A loan is a sum of money advanced by a creditor to a borrower. The borrower agrees to repay the money over an agreed period, usually with interest. The creditor may require the borrower to provide some form of security such as a guarantor and/or evidence of assets.
Examples of loans
In the UK, loans generally come in two main forms: personal loans and business loans. Both loans can be further subdivided into smaller categories. For example, the category of personal loans includes student loans, car loans and mortgages.
The category of business loans includes working-capital loans, asset financing and invoice financing. Bonds are also, effectively, business loans. The mechanics of bonds, however, work differently from the mechanics of regular loans.
Why are loans used?
In the consumer world, personal loans are generally used to finance purchases a consumer would not otherwise be able to afford. For example, many people can only buy a house if they can get a mortgage. Personal loans can also be used for debt consolidation.
In the business world, loans tend to be used to finance growth. This allows a company to grow more quickly than it could have done just using its own income. Company owners may prefer borrowing to getting investment as it allows them to retain full control over their company.
Some businesses may also use loans simply to establish a credit history. As they repay the loan, they improve their credit rating. Over time, their credit score will increase. This will make it easier for them to get financing at a decent interest rate if they ever actually need it.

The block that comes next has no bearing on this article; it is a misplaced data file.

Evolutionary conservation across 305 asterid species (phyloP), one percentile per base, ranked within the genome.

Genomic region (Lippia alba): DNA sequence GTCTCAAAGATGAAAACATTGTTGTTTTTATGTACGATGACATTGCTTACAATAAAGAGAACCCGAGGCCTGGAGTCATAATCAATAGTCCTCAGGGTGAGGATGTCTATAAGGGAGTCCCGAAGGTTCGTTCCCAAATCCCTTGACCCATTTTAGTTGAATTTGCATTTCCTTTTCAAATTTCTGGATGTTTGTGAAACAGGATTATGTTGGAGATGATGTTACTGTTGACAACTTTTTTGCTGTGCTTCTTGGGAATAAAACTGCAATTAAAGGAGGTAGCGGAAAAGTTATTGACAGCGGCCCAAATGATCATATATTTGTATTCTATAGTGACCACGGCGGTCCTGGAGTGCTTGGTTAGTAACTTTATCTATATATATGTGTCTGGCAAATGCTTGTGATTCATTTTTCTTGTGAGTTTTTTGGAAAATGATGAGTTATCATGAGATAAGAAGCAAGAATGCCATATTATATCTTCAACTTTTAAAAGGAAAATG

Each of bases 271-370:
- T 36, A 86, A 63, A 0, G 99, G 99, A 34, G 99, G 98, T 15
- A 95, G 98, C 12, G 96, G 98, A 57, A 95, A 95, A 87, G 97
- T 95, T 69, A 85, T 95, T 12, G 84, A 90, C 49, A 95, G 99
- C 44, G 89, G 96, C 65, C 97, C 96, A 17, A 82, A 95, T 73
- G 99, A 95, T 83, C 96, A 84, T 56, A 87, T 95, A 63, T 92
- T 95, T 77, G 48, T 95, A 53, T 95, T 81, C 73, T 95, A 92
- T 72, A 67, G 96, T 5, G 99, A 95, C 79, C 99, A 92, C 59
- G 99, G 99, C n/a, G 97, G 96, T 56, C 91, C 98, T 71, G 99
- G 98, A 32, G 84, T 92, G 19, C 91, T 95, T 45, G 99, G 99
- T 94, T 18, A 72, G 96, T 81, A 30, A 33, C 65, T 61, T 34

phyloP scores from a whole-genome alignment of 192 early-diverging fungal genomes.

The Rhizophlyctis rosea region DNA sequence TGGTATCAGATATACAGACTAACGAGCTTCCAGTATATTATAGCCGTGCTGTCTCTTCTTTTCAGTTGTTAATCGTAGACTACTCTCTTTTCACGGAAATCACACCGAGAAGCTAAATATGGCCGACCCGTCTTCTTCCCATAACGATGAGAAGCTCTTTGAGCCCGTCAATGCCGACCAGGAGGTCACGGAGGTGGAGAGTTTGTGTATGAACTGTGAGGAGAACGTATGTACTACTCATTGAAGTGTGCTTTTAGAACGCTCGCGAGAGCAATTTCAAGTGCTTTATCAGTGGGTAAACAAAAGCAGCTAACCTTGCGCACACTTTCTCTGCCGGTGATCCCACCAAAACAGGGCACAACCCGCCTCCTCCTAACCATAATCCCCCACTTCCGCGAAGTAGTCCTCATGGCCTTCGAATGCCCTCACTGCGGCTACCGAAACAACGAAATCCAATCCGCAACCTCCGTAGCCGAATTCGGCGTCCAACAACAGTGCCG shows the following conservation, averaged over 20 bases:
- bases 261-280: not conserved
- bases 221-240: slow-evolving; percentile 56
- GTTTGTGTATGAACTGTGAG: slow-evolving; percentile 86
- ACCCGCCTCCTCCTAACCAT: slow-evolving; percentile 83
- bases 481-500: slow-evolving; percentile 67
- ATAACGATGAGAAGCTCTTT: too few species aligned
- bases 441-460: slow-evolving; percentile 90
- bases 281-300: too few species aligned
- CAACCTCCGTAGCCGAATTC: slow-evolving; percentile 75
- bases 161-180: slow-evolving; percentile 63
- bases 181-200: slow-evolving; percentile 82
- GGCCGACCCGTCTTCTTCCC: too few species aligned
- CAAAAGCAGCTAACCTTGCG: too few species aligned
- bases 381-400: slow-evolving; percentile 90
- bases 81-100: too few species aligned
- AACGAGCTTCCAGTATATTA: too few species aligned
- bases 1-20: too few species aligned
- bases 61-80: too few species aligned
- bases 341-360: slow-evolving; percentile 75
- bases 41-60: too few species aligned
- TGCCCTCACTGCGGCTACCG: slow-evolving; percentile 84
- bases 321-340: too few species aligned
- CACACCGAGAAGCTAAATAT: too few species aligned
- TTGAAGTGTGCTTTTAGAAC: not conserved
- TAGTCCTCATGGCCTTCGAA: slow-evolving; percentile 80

Loans versus revolving credit
A loan is a specific sum of money lent for an agreed period of time. Most loans have a regular repayment schedule. In the UK, monthly repayments are standard.
Revolving credit is an agreement that a creditor will make a certain amount of credit available to a borrower. The borrower may or may not access this credit. If they do access the credit, they can borrow as little or as much as they wish up to their credit limit.
The borrower’s monthly payments depend on the amount borrowed in that particular month (and the interest rate). They will go on indefinitely unless the borrower or the creditor decides to cancel the arrangement.
Two common examples of revolving lines of credit are overdrafts and credit cards. Both are available to consumers and businesses. Businesses may also be able to access business lines of credit.
Loans versus instalment plans
Instalment plans are loans that meet specific criteria defined by the FCA. In particular, they can only be for a maximum of 12 instalments over a maximum of 12 months. They can be shortened but not extended (or renewed) and they cannot include any interest or charges.
As long as these criteria are met, instalment plans can be offered without explicit FCA authorisation. The main implication of this is that businesses can offer their customers the option to pay for goods/services by instalment. This includes business customers (such as B2B transactions).
Loans versus bonds
Bonds are essentially a form of peer-to-peer lending. They work very similarly to crowdfunding. Businesses define how much money they need and for how long. They set out the interest rate they are willing to pay. They may also set out minimum and maximum limits for creditors.
As with loan rates, the interest rates for bonds will reflect the going market rates for that type of debt. The business’ perceived reliability will also be taken into consideration. For example, potential creditors will probably want to know the company’s credit score and income.